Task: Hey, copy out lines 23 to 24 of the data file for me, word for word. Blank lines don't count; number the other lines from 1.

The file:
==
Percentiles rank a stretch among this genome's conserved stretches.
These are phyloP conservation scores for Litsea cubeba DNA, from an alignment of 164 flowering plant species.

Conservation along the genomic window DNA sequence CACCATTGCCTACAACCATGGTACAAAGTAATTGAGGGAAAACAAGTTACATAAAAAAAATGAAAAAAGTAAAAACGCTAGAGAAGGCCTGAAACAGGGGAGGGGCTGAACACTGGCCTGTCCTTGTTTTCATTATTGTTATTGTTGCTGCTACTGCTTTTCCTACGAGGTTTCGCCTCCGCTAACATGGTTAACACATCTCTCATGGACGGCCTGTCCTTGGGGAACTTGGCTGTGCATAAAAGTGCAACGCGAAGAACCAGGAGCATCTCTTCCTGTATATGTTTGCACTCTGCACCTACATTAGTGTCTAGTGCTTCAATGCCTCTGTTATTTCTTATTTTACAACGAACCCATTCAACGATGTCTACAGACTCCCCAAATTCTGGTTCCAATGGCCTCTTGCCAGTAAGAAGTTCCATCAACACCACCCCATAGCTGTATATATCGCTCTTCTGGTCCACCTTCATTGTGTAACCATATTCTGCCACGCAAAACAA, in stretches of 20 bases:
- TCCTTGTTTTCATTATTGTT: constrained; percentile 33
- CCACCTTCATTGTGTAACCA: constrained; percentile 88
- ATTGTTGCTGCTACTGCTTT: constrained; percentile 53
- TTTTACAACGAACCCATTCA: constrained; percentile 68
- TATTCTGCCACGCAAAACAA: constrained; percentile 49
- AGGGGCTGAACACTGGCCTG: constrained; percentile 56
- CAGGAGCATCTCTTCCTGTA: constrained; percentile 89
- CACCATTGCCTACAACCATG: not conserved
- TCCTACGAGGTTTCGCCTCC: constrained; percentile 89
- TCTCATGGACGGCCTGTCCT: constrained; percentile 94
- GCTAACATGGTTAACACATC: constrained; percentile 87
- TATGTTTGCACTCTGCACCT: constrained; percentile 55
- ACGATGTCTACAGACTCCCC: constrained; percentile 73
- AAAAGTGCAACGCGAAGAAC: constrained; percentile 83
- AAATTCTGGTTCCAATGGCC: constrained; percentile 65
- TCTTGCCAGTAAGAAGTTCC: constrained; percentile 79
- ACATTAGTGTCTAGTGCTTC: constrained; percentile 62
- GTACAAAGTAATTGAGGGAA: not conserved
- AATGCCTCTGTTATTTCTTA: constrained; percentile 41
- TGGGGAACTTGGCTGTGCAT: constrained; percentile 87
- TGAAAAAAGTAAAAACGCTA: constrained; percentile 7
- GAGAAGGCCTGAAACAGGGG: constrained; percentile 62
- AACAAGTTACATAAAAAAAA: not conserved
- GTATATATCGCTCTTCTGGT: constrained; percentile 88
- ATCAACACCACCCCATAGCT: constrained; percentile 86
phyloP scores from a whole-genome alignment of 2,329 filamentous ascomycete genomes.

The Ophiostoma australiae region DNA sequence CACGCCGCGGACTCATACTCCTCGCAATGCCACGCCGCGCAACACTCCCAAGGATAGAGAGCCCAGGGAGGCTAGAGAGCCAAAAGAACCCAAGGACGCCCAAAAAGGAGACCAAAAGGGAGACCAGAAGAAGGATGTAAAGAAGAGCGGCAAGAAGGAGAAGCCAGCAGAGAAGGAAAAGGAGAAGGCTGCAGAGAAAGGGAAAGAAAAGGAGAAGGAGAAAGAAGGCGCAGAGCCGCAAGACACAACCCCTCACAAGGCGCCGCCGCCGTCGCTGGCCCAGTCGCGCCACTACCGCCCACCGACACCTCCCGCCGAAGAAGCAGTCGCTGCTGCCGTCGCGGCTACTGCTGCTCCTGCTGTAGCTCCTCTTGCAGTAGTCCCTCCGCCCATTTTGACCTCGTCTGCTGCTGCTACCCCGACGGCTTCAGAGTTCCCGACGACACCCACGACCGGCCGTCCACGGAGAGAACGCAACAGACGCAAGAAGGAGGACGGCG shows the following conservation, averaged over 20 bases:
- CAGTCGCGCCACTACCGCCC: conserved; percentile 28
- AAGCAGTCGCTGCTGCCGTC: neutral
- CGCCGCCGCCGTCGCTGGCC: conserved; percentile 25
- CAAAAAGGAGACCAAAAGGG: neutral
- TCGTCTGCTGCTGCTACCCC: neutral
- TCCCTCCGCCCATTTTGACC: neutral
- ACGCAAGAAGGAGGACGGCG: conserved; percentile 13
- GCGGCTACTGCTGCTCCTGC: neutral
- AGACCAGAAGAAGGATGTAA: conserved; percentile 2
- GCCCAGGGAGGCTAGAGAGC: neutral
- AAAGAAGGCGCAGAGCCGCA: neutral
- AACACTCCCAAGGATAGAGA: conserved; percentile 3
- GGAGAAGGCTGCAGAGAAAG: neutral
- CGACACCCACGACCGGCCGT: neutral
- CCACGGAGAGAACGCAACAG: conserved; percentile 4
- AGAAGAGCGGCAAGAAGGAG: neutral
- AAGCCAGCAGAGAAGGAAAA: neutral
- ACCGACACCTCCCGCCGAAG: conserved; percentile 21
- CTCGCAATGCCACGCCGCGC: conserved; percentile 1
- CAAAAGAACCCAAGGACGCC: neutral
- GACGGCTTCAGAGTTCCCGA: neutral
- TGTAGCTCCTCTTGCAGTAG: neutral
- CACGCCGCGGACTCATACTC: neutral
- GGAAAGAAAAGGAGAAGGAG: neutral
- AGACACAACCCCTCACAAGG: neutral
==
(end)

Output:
- TGGGGAACTTGGCTGTGCAT: constrained; percentile 87
- TGAAAAAAGTAAAAACGCTA: constrained; percentile 7